I never use preset sounds and the first thing I always do, is to create sounds with my own personal signature. I am also a big fan of field recordings, and birds can be such a great source for sounds. Meanwhile I have a little library of sounds from places I traveled to and have been in the last few years. For example, the outback and the bush in Australia is a really nice place for field recordings. What I really dislike is just switching from factory preset to factory preset. After collecting the sounds, I start composing the tracks and rhythm and that is the moment where everything comes together: ideas, emotion and feelings. Sometimes you just go to the studio and just have a good run, and everything happens automatically. Those are really rare moments and then you have to hit the record button straight.
I also like to go beyond the twelve-tone scale. Maybe that’s the reason why my music is more focused on soundscapes.

EC: Is that process different to how you play out live?

LH: No. The process is mostly the same as recording a one our live jam both in the studio and out at a gig. Live-recordings in a club are always difficult due to the sound systems. If the live set sounds good on the Club PA after the sound check, it does not necessarily sound amazing on the recording in the studio. The recording from the club I use mostly to evaluate which parts from the set get produced in the studio.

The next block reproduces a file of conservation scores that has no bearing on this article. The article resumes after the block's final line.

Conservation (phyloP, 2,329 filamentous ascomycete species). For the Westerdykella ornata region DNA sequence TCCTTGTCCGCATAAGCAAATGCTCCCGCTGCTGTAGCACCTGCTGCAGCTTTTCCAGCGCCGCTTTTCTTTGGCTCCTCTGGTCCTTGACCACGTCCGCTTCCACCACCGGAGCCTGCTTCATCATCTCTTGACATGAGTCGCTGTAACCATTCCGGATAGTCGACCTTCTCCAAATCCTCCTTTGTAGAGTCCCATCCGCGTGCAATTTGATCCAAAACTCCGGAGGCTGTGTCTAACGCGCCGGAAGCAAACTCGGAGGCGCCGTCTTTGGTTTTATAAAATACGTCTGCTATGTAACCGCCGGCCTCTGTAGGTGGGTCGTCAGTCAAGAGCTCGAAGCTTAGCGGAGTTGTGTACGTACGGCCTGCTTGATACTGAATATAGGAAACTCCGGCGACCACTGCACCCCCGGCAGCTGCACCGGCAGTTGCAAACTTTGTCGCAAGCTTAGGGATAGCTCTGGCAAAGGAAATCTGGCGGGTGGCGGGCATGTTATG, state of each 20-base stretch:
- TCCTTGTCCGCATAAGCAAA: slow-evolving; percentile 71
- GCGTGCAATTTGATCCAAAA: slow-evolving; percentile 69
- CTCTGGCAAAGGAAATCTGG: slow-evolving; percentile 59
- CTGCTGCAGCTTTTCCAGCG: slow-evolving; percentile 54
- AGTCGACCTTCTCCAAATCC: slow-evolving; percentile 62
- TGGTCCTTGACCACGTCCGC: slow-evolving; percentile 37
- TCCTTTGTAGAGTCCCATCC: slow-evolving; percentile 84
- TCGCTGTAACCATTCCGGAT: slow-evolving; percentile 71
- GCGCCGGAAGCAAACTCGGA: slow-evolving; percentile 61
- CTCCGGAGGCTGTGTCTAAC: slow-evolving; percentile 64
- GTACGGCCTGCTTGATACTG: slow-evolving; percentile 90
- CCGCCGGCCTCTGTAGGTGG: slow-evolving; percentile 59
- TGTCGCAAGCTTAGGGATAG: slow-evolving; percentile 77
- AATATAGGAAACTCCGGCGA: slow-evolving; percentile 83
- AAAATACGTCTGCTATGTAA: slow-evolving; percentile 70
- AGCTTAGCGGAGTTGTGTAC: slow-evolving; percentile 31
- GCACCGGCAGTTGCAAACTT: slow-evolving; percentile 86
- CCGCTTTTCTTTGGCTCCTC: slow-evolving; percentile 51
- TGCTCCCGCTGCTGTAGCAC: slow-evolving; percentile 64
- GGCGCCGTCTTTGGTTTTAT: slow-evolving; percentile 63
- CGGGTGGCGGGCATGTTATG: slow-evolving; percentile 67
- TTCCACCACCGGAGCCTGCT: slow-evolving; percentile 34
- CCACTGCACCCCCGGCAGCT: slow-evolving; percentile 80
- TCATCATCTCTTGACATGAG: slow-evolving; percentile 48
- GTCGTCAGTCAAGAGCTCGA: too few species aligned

EC: There’s been some great work you’ve put out, notably one through the LADA project with Dasha Rush. How has that played out – everyone works on collaborations differently.

LH: The Lostbahnhof EP was a common creative process. And it is actually the way how I like to work, when I do music with someone. In the end it should be the accumulation of ideas and synergies of both people, which contribute to the final piece. Dasha recently reposted the Lostbahnhof video on Facebook and it is always nice to watch it again. The Lostbahnhof video correlates completely to what I said above. The entire picture is important.

Fortunately I met with Dasha. She has a wide comprehension for experimental music and doesn’t care about musical trends. She does not only consider Techno as track based music for DJs. The art approach is important to ensure everything is unique. Even if the record is not selling well because the DJ cannot implement it easily in a set. And actually, I don’t want to make music only for DJs. Dasha always encouraged me to go ahead with my music and LADA is a perfect musical symbiosis of both of us. I am LALALALA and she is DADADADA.

EC: Balancing all of this with your own time outside the studio must be difficult at times with your own work too. How have you found time management while making sure you pursue the things that are important?

LH: Well I mostly work in the studio during the weekend. My time management is easy. Less party more productive moments in the studio. To create something is more rewarding for me than anything else and I am addicted to it.

EC: All of this seems like you’re set for an even bigger few years ahead. We’re looking forward to it, Lars. Is there any parting advice or commentary you’d like to give about anything that occasionally crosses your mind on your next journey?

LH: A new LADA EP is in the process of being produced and I’m really looking forward to it.

Lars Hammerling Bandcamp

Elliot Clarke, January 22 2018

  • Christian Escape

    great and very inspiring Live-Set! Thanks for this one!!!